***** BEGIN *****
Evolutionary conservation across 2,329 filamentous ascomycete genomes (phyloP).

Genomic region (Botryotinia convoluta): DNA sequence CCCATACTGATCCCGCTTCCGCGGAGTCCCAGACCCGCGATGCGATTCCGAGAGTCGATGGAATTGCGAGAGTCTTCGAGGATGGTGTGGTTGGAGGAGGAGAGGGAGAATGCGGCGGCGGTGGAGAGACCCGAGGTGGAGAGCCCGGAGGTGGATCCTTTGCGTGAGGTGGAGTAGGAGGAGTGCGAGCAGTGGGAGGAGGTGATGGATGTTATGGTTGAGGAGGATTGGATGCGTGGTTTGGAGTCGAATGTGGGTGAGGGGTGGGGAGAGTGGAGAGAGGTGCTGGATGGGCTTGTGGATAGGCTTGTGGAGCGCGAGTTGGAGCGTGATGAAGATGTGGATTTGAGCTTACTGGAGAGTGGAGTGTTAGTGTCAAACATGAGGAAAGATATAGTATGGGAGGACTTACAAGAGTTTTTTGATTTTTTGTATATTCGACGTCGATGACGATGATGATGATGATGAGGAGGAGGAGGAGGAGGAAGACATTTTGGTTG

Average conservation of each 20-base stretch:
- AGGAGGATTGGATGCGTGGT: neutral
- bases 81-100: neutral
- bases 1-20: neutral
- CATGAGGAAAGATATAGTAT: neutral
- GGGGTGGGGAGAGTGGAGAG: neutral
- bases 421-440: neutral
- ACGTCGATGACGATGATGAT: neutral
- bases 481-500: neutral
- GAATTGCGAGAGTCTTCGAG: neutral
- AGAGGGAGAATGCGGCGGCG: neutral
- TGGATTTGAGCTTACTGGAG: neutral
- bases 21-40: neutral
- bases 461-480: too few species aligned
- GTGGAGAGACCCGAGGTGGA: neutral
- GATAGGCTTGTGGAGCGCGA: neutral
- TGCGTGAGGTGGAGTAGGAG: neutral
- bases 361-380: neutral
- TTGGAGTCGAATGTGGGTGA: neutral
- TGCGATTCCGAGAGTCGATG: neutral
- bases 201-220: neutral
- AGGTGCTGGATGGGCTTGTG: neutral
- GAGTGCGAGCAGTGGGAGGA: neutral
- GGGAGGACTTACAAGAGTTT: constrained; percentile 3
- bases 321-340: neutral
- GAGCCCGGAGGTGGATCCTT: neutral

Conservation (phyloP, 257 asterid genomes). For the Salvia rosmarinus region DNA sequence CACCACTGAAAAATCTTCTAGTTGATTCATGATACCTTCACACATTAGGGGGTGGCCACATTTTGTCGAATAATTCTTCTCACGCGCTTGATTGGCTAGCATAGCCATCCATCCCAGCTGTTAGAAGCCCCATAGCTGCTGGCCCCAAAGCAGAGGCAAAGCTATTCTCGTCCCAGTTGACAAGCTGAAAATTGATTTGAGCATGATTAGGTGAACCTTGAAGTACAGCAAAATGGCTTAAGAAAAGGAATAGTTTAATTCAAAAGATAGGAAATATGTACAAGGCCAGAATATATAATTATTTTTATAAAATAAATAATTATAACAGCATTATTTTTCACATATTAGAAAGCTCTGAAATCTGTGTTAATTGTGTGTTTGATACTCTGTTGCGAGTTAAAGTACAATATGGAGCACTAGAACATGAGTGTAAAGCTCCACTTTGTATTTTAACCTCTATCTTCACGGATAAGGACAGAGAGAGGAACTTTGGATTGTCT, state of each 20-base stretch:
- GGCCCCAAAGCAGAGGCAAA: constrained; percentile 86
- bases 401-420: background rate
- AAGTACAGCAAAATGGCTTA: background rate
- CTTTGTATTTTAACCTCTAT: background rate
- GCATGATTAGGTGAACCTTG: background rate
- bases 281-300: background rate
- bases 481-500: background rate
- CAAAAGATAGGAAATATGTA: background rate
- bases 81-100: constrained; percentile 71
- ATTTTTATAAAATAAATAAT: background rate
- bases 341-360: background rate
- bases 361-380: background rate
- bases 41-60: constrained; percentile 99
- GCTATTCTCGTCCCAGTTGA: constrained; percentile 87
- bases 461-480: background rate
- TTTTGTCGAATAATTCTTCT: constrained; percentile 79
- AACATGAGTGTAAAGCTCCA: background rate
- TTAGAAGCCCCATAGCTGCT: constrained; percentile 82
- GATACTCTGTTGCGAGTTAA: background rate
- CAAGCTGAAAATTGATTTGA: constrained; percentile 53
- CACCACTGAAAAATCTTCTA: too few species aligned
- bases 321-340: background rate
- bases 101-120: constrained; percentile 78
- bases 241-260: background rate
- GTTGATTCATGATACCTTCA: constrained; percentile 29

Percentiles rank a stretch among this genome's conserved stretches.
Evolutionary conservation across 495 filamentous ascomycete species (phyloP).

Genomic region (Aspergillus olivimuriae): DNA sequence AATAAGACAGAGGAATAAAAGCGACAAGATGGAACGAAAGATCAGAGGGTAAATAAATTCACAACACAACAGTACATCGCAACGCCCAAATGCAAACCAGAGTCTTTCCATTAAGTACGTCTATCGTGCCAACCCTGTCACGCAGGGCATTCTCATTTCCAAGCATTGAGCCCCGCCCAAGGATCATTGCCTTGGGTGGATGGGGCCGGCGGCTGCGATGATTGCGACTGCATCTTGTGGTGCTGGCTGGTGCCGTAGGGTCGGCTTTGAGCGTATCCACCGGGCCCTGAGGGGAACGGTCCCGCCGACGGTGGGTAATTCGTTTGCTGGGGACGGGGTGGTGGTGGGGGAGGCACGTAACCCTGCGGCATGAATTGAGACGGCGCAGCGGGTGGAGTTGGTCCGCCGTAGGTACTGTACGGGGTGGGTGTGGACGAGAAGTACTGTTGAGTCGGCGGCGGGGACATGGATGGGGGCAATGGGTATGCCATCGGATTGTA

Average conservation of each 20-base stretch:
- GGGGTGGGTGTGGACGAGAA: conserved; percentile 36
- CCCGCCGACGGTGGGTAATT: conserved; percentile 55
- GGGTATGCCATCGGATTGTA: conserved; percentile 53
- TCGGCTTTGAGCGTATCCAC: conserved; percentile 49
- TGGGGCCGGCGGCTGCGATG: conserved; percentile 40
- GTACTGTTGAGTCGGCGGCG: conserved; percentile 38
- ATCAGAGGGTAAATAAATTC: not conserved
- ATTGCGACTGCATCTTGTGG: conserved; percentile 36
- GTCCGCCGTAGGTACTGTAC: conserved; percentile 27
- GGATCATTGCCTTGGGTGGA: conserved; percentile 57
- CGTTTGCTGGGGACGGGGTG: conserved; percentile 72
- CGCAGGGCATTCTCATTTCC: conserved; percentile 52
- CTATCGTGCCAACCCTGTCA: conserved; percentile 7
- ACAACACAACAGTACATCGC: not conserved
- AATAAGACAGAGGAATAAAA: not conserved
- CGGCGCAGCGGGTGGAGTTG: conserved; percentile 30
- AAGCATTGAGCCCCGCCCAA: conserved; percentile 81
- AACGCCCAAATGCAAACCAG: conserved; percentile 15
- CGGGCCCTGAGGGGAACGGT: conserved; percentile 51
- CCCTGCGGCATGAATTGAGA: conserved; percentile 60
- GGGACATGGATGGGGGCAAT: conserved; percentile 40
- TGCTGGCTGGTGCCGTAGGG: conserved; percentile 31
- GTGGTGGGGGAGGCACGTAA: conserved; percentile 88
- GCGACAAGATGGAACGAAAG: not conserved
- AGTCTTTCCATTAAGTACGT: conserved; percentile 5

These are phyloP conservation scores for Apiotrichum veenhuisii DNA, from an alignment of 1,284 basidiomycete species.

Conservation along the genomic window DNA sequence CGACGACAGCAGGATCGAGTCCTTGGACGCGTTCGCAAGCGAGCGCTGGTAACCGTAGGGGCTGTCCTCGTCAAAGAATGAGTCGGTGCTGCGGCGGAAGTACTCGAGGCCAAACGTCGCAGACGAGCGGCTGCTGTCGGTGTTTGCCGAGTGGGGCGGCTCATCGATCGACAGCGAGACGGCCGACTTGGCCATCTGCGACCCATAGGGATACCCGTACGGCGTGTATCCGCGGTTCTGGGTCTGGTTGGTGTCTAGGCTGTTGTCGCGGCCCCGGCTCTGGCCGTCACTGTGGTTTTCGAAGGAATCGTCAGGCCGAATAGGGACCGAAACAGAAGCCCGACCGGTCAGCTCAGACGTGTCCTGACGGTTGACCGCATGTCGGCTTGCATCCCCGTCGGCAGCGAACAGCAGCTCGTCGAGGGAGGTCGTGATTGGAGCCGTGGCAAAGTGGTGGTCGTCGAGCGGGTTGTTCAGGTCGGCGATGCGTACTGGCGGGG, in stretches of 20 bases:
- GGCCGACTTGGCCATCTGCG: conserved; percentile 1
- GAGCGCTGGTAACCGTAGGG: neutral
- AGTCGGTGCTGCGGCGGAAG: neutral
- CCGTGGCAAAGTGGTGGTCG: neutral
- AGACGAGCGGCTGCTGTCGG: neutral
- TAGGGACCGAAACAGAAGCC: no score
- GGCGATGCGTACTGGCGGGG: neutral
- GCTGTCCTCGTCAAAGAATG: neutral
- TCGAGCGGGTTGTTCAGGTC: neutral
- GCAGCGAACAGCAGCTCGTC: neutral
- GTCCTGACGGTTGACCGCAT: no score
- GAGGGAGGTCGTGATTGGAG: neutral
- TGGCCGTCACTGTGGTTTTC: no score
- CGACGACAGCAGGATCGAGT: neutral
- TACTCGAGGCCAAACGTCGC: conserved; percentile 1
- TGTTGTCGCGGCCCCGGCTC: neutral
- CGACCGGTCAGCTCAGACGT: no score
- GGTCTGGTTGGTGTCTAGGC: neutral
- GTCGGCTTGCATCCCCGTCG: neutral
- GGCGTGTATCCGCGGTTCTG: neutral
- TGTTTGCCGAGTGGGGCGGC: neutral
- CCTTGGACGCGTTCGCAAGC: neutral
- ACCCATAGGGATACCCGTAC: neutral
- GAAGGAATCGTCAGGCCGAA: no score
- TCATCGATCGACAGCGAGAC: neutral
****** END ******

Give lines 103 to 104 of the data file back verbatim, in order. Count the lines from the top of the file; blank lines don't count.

- GGTCTGGTTGGTGTCTAGGC: neutral
- GTCGGCTTGCATCCCCGTCG: neutral